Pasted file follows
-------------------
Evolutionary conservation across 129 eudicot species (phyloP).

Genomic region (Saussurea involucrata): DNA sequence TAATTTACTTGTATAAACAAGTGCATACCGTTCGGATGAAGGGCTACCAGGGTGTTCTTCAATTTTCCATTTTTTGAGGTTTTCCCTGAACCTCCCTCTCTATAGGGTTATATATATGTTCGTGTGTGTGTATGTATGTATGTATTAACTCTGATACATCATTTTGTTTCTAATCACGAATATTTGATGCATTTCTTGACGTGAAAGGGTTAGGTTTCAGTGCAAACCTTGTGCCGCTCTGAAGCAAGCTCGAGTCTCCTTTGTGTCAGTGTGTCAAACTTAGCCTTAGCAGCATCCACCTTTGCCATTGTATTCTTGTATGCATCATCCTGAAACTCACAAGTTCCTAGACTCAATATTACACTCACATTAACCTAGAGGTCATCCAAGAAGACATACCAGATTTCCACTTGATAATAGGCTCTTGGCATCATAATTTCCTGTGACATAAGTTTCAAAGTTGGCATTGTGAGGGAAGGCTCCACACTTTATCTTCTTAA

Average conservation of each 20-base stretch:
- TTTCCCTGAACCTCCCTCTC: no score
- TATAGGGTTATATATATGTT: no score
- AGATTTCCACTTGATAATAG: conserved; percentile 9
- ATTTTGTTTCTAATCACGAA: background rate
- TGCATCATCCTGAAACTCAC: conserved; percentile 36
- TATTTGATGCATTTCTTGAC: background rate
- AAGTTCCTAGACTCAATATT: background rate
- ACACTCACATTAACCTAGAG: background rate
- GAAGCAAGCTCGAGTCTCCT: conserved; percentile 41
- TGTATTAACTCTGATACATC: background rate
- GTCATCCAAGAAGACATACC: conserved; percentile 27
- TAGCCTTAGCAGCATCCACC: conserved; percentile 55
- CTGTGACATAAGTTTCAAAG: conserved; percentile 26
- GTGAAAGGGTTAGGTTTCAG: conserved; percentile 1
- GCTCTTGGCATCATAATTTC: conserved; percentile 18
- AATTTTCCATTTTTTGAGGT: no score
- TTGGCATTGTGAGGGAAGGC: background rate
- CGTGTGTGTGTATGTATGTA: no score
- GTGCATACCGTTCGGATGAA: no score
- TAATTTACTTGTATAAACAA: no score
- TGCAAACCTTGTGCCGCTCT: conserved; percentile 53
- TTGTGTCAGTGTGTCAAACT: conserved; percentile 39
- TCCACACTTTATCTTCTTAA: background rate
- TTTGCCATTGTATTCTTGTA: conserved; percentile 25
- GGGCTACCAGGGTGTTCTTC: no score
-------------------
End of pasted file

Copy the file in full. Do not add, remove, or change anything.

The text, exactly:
Evolutionary conservation across 129 eudicot species (phyloP).

Genomic region (Saussurea involucrata): DNA sequence TAATTTACTTGTATAAACAAGTGCATACCGTTCGGATGAAGGGCTACCAGGGTGTTCTTCAATTTTCCATTTTTTGAGGTTTTCCCTGAACCTCCCTCTCTATAGGGTTATATATATGTTCGTGTGTGTGTATGTATGTATGTATTAACTCTGATACATCATTTTGTTTCTAATCACGAATATTTGATGCATTTCTTGACGTGAAAGGGTTAGGTTTCAGTGCAAACCTTGTGCCGCTCTGAAGCAAGCTCGAGTCTCCTTTGTGTCAGTGTGTCAAACTTAGCCTTAGCAGCATCCACCTTTGCCATTGTATTCTTGTATGCATCATCCTGAAACTCACAAGTTCCTAGACTCAATATTACACTCACATTAACCTAGAGGTCATCCAAGAAGACATACCAGATTTCCACTTGATAATAGGCTCTTGGCATCATAATTTCCTGTGACATAAGTTTCAAAGTTGGCATTGTGAGGGAAGGCTCCACACTTTATCTTCTTAA

Average conservation of each 20-base stretch:
- TTTCCCTGAACCTCCCTCTC: no score
- TATAGGGTTATATATATGTT: no score
- AGATTTCCACTTGATAATAG: conserved; percentile 9
- ATTTTGTTTCTAATCACGAA: background rate
- TGCATCATCCTGAAACTCAC: conserved; percentile 36
- TATTTGATGCATTTCTTGAC: background rate
- AAGTTCCTAGACTCAATATT: background rate
- ACACTCACATTAACCTAGAG: background rate
- GAAGCAAGCTCGAGTCTCCT: conserved; percentile 41
- TGTATTAACTCTGATACATC: background rate
- GTCATCCAAGAAGACATACC: conserved; percentile 27
- TAGCCTTAGCAGCATCCACC: conserved; percentile 55
- CTGTGACATAAGTTTCAAAG: conserved; percentile 26
- GTGAAAGGGTTAGGTTTCAG: conserved; percentile 1
- GCTCTTGGCATCATAATTTC: conserved; percentile 18
- AATTTTCCATTTTTTGAGGT: no score
- TTGGCATTGTGAGGGAAGGC: background rate
- CGTGTGTGTGTATGTATGTA: no score
- GTGCATACCGTTCGGATGAA: no score
- TAATTTACTTGTATAAACAA: no score
- TGCAAACCTTGTGCCGCTCT: conserved; percentile 53
- TTGTGTCAGTGTGTCAAACT: conserved; percentile 39
- TCCACACTTTATCTTCTTAA: background rate
- TTTGCCATTGTATTCTTGTA: conserved; percentile 25
- GGGCTACCAGGGTGTTCTTC: no score